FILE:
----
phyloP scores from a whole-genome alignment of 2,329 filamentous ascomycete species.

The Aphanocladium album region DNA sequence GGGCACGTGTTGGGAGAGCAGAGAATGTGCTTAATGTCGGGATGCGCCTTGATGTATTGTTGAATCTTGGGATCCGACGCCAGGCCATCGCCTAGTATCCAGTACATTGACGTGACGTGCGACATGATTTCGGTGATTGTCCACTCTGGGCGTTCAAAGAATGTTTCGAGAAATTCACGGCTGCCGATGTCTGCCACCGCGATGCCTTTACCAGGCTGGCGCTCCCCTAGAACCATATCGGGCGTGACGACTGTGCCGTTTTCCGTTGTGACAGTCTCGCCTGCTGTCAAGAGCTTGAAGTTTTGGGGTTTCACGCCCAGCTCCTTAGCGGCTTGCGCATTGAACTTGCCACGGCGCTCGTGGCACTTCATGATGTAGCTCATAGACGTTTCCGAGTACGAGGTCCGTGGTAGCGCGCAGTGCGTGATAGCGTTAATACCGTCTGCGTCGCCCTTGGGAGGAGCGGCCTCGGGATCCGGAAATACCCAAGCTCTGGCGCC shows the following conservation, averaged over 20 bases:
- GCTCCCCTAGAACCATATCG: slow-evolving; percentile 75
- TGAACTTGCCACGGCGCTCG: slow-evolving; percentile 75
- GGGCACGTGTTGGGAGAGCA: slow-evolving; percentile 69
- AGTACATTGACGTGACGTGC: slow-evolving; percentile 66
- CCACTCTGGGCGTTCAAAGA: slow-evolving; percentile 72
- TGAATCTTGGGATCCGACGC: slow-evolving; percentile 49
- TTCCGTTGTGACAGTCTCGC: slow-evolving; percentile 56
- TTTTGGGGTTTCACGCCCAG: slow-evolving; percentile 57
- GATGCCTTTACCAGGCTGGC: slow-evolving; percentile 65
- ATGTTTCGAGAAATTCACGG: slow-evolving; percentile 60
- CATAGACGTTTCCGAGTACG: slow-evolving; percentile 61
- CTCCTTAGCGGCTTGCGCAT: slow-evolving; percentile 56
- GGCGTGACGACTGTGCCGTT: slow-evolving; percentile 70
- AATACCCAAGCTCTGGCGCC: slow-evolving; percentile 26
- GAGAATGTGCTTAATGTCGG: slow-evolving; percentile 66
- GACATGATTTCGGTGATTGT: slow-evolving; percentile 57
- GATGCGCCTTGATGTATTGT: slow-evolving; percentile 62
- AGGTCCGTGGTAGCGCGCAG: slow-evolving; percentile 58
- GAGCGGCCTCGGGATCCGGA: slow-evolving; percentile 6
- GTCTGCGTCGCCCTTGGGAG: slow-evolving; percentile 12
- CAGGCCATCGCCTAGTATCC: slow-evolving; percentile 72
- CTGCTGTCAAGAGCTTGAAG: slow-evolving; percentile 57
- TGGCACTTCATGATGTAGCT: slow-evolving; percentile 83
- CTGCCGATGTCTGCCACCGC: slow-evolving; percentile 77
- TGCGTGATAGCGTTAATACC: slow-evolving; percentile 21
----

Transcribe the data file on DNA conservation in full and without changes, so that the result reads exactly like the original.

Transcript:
phyloP scores from a whole-genome alignment of 2,329 filamentous ascomycete species.

The Aphanocladium album region DNA sequence GGGCACGTGTTGGGAGAGCAGAGAATGTGCTTAATGTCGGGATGCGCCTTGATGTATTGTTGAATCTTGGGATCCGACGCCAGGCCATCGCCTAGTATCCAGTACATTGACGTGACGTGCGACATGATTTCGGTGATTGTCCACTCTGGGCGTTCAAAGAATGTTTCGAGAAATTCACGGCTGCCGATGTCTGCCACCGCGATGCCTTTACCAGGCTGGCGCTCCCCTAGAACCATATCGGGCGTGACGACTGTGCCGTTTTCCGTTGTGACAGTCTCGCCTGCTGTCAAGAGCTTGAAGTTTTGGGGTTTCACGCCCAGCTCCTTAGCGGCTTGCGCATTGAACTTGCCACGGCGCTCGTGGCACTTCATGATGTAGCTCATAGACGTTTCCGAGTACGAGGTCCGTGGTAGCGCGCAGTGCGTGATAGCGTTAATACCGTCTGCGTCGCCCTTGGGAGGAGCGGCCTCGGGATCCGGAAATACCCAAGCTCTGGCGCC shows the following conservation, averaged over 20 bases:
- GCTCCCCTAGAACCATATCG: slow-evolving; percentile 75
- TGAACTTGCCACGGCGCTCG: slow-evolving; percentile 75
- GGGCACGTGTTGGGAGAGCA: slow-evolving; percentile 69
- AGTACATTGACGTGACGTGC: slow-evolving; percentile 66
- CCACTCTGGGCGTTCAAAGA: slow-evolving; percentile 72
- TGAATCTTGGGATCCGACGC: slow-evolving; percentile 49
- TTCCGTTGTGACAGTCTCGC: slow-evolving; percentile 56
- TTTTGGGGTTTCACGCCCAG: slow-evolving; percentile 57
- GATGCCTTTACCAGGCTGGC: slow-evolving; percentile 65
- ATGTTTCGAGAAATTCACGG: slow-evolving; percentile 60
- CATAGACGTTTCCGAGTACG: slow-evolving; percentile 61
- CTCCTTAGCGGCTTGCGCAT: slow-evolving; percentile 56
- GGCGTGACGACTGTGCCGTT: slow-evolving; percentile 70
- AATACCCAAGCTCTGGCGCC: slow-evolving; percentile 26
- GAGAATGTGCTTAATGTCGG: slow-evolving; percentile 66
- GACATGATTTCGGTGATTGT: slow-evolving; percentile 57
- GATGCGCCTTGATGTATTGT: slow-evolving; percentile 62
- AGGTCCGTGGTAGCGCGCAG: slow-evolving; percentile 58
- GAGCGGCCTCGGGATCCGGA: slow-evolving; percentile 6
- GTCTGCGTCGCCCTTGGGAG: slow-evolving; percentile 12
- CAGGCCATCGCCTAGTATCC: slow-evolving; percentile 72
- CTGCTGTCAAGAGCTTGAAG: slow-evolving; percentile 57
- TGGCACTTCATGATGTAGCT: slow-evolving; percentile 83
- CTGCCGATGTCTGCCACCGC: slow-evolving; percentile 77
- TGCGTGATAGCGTTAATACC: slow-evolving; percentile 21